Uncultivated natural land is a haven for wildlife when most of the country is under either concrete, the plough, or browsing cattle letting nothing but short grasses grow.

Sure nobody is saying plough up a whole garden.........far too many front gardens are already carparks........food and trees and birds and animals can share.........in the animal world they share, when there is plenty enough to go around unless man has already stolen and exploited it all for himself, because human beings no longer care for sharing. ;)

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Whilst I admire your barter culture winkie you have inadvertently hit upon one of my (many I'll admit) bugbears: the concept of land as waste when no human is doing anything with it.

Uncultivated natural land is a haven for wildlife when most of the country is under either concrete, the plough, or browsing cattle letting nothing but short grasses grow.

+1

"Efficiency" and "productivity" are two widely-worshipped false gods. In any case such places are arguably being "used" by humans since they help contribute towards a more pleasant world to live in, not that a lot of people really seem to care much about that.

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Winkie......

I very rarely eat anything with sugar in it, I don't have a sweet tooth. (I have good teeth)

My sister was a health food nut.....died at 54.

What does that tell you? Don't know......!

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Winkie......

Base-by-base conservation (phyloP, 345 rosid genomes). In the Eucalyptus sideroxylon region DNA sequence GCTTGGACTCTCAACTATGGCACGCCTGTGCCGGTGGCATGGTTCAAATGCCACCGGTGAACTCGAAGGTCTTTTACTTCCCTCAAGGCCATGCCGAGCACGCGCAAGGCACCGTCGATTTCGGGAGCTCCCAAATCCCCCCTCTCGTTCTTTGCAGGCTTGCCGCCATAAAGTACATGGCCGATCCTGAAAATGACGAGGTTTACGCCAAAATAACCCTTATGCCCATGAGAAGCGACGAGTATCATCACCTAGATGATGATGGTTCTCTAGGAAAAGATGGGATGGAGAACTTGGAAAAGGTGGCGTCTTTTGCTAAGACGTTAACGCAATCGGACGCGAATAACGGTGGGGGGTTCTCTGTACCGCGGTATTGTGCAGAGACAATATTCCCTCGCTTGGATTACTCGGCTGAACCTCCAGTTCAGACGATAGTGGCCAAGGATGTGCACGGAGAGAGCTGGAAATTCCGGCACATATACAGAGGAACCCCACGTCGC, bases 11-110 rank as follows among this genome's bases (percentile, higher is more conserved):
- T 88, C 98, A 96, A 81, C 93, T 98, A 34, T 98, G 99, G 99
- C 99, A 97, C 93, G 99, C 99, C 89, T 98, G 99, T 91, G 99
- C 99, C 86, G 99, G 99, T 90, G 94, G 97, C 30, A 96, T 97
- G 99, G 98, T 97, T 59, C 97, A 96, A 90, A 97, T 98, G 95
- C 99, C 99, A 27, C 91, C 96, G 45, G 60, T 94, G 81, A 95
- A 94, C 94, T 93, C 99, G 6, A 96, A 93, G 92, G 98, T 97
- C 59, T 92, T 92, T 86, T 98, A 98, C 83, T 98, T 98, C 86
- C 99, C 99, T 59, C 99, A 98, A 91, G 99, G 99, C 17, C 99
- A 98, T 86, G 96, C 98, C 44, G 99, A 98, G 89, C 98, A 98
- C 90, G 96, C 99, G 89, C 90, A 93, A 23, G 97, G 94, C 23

I very rarely eat anything with sugar in it, I don't have a sweet tooth. (I have good teeth)

My sister was a health food nut.....died at 54.

What does that tell you? Don't know......!

Well done.......but nobody can get away with not eating sugar even if it is only natural sugars.......a spoonful of marmalade sugar helps the medicine go down.......once a day.

Tinned, processed or anything where you don't know what went into it is highly suspect.... what you do know is easier to control, and therefore is open, fresh, and transparent..... ;)

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No, not me. This lady:

30874BFF00000578-3436464-image-a-1_14548

Now I like the idea of this as a hobby; she clearly enjoys it (and I am intrigued as to how you make a bottle of washing-up liquid last a year) but I don't think this should qualify as an aspirational lifestyle.

The £2,400 (and it's the journalists story not her's) also looks a tad suspect to me given that she has a car and a computer:

Council tax: £1,200

Car Tax: £150, MoT £50, there must be some petrol - £200, parts - say at least £500

Broadband: £240

Electricty / water / gas (low use noted): £200